In August the rainfall here was
2.1 inches, the major portion of it
in the first part of the month Ir
September the rainfall was .35 or
an inch and in October .77 of an
inch. There has not been enough
rainfall in 18 days of November for
an entry to be made on the record.
Which means that since mid-Aug
ust the rainfall In Shelby and sec
tion totals only 1.12 inches.
: Since
Spread Of Forest
Fires Not Halted
By Rain Over N. C
Prfdklfi Rain Does Not Arrive
And Wood Blazes
Rage On.
j ClJtM'totte, N6v. 18 —Forest fortes
continued to rage through thous
ands of acres of timber lands in
eastern and western North Caro
lina last night while an anxious
populace awaited fulfillment of rain
predictions which so far had fail
ed to materialize.
Haywood and Jackson counties,
among the hardest hit in the moun
tain section, did report slight driz
zles which failed, in the main, to
check the blaze Reports from
Asheville and a number ol the
smaller fires had burned themselves
lout, but that others were continu
I ing their path of destruction
I through the vast timber lands, tin
der dry from weeks of drought.
Flames Near Marion
At Marion the flames were grad
ually eating their way toward the
town, and were reported burning
slowly along South Main street
some distance from the eity prop
er. Marion, at the foot of the west
ern North Carolina mountains and
surrounded by them, is located on
a fairly level plain whicly is not
heavily wooded and little fear was
felt. In the Linvilie section to the
north, however, the flames burned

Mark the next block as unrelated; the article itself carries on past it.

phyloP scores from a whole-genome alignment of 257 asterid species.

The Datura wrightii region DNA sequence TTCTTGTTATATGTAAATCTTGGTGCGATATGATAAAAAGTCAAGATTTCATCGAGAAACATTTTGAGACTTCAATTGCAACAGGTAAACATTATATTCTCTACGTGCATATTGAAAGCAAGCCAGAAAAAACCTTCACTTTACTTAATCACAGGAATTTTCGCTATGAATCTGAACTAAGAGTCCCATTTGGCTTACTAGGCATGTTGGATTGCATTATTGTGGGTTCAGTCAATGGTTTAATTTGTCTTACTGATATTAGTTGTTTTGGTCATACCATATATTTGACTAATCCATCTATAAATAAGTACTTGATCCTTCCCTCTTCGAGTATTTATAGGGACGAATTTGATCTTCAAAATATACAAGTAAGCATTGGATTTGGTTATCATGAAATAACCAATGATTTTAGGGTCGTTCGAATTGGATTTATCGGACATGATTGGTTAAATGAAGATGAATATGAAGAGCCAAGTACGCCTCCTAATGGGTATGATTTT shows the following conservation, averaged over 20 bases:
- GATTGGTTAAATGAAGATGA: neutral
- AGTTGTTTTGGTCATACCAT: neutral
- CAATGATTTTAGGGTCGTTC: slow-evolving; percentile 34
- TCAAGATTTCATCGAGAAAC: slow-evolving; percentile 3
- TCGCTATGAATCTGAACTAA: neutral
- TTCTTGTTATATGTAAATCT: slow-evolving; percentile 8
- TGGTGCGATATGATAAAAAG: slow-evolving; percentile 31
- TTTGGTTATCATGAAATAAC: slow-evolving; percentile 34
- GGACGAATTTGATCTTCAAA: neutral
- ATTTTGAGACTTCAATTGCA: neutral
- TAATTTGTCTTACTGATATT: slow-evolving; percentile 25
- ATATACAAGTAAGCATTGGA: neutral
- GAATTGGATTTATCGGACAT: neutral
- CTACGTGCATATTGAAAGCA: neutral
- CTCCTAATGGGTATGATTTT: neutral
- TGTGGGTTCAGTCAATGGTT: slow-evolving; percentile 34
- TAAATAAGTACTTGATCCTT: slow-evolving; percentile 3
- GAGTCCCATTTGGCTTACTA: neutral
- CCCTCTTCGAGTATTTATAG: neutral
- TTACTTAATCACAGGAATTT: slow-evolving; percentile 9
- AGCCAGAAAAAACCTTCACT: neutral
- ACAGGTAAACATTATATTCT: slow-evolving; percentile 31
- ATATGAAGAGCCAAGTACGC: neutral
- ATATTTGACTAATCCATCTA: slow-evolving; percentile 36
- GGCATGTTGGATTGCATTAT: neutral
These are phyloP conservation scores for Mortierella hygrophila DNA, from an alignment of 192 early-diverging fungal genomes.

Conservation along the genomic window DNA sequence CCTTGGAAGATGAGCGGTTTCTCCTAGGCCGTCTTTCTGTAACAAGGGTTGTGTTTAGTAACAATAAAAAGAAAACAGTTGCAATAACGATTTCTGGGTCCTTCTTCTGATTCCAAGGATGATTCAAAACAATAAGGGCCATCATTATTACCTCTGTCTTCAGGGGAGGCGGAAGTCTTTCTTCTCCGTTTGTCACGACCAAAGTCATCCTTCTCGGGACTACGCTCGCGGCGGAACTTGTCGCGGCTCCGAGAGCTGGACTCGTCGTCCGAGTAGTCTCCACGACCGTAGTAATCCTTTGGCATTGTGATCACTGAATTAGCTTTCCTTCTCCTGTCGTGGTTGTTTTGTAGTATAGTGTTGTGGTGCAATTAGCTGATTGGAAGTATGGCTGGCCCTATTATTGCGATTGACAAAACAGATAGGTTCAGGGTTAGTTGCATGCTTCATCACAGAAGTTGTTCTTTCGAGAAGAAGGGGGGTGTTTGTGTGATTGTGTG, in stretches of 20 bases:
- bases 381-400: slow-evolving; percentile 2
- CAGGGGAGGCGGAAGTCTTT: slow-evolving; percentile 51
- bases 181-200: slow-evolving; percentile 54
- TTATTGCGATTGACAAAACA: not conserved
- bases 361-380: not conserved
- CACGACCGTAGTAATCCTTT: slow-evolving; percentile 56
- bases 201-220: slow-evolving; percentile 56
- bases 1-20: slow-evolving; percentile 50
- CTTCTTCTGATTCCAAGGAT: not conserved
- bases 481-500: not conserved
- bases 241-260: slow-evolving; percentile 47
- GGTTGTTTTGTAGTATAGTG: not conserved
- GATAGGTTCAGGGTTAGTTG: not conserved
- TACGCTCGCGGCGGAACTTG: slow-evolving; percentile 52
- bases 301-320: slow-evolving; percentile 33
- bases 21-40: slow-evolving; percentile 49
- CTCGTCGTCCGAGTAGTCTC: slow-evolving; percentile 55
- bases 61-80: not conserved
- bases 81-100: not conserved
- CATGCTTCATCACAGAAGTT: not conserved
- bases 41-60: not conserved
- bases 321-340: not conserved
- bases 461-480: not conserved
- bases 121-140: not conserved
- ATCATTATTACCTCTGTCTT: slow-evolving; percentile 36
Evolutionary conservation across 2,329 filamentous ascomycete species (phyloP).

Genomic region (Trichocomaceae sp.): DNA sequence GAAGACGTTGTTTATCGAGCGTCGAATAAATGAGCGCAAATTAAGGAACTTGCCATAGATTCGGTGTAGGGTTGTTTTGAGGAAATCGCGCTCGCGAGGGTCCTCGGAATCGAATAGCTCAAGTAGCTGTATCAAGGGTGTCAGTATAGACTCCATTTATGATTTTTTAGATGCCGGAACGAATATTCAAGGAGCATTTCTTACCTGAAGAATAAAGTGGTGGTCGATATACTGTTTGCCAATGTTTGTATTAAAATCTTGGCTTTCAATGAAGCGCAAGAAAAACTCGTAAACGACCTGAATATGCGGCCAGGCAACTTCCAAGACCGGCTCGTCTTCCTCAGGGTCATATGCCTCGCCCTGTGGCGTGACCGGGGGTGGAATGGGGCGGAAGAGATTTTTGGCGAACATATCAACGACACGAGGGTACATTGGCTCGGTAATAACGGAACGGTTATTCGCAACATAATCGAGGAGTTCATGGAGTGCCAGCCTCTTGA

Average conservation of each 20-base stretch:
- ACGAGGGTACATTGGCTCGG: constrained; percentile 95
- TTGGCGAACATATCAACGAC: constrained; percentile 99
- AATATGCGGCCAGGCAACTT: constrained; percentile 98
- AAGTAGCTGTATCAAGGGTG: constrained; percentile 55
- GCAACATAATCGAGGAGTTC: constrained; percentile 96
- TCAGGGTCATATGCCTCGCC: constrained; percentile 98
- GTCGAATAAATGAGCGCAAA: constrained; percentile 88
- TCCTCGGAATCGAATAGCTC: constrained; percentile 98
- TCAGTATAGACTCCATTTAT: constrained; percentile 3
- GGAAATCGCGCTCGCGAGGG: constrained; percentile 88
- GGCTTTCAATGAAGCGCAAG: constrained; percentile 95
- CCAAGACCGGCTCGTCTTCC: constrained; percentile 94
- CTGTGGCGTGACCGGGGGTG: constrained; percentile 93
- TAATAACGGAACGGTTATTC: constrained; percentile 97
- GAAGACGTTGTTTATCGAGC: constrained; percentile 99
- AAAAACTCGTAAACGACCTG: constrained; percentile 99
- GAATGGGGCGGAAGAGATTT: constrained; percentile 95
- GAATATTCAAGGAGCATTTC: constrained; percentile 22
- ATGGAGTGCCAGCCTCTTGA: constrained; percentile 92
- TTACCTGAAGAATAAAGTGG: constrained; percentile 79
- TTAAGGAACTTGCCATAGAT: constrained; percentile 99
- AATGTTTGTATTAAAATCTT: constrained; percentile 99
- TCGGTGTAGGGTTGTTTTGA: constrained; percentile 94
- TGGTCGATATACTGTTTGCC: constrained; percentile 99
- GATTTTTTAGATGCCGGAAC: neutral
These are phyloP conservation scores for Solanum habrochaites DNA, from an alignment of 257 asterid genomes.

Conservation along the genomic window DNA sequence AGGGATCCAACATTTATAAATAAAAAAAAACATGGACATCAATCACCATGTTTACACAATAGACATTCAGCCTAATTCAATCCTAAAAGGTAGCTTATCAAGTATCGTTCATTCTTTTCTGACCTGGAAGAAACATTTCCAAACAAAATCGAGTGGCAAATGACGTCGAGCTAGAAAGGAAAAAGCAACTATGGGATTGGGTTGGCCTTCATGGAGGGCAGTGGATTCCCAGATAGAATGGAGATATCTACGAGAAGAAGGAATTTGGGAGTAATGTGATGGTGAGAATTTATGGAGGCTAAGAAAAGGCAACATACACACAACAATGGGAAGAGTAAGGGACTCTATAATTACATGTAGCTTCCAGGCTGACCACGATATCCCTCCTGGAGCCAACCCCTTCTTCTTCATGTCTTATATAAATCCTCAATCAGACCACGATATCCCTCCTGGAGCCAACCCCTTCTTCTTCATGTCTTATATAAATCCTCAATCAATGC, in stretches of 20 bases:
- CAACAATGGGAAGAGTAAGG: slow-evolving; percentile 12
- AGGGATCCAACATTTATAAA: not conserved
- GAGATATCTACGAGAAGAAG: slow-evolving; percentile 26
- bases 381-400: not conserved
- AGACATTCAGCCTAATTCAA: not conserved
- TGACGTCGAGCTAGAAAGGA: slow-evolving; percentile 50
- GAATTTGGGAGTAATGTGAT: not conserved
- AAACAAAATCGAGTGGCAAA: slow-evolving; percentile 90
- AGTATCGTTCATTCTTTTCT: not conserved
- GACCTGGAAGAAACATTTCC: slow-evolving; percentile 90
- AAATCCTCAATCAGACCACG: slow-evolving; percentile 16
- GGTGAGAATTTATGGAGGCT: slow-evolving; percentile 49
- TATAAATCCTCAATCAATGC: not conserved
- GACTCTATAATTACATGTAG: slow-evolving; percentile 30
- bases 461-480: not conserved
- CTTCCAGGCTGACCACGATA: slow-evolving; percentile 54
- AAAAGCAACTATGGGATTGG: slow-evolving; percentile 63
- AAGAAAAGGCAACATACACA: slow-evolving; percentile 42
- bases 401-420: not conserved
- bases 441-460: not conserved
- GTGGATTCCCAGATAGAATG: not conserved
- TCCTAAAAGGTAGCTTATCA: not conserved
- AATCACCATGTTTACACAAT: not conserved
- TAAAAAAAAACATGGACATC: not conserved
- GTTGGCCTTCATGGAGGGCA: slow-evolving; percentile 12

' Graham county was added to the
fire list yesterday, a comparatively
small fire being reported between
Topton and Robbinsville. Serious
blazes were still burning in Madi
son county and near East Laporte
in Jackson county
Officials in Asheville voiced the
belief that many of the mountain
fires were started by unemployed
men who desired the 20 cents an
hour they would get for fire fight
ing, and bloodhounds were taken to
the scenes in an effort to trace some
of them, but no arrests were re
Give Play To Help
Build Burned Gym
A play will be given at the Lat
timore school auditorium Friday
evening of this wek by members of
the Lattimore school faculty, the
proceeds to be used in re-building
the gymnasium which was recently
burned. The title of the play is
“Daddy Longlegs.’’ The public Is in
Roosevelt Favorite Among Small
Business Men For 1932 President
| Strau*' Poll Show* Roosevelt Fav
ored By 805 Persons. And
Smith By 92.
New York, Nov. 18,—The fifth or
the series of presidential preference
polls conducted by Jesse L. Straus,
the results of which were made
public this week, shows Governor
Roosevelt to be the overwhelming
choice of the small business man
throughout the country for the
Democratic nomination in 1932.
Of a total of 1,156 replies recelv.
ed from *7 states, excluding New
fork. Governor Roosevelt was the!
choice of 806 persons, with his near
est competitor, former Governor5
Smith, having 92 William H Mur
ray. Governor of Oklahoma was
third with 82
Governor Roosevelt, • according to
Mr. Straus, was the only nominee
who was favored by persons in
every state in the Union, and hr
‘'carried" all but three of the states
—Maryland, where Governor Albert
C, Ritchie was the choice in the
majority of the replies received,
and Kansas and Oklahoma, wheic
Governor Murray was the choice
The poll was started. Mr Straus
explained, before he was appointed
chairman of the Emergency Unem
ployment Relief Administration by
the governor ft was taken among
business men with a capital of
Second Woman Senator
Tke I/Att. Mrs Reseoca Fe wom $
The Late SematopCarai/a*
In Ihe loss of her husband. Senator Thaddeus H. Caraway, of Arkan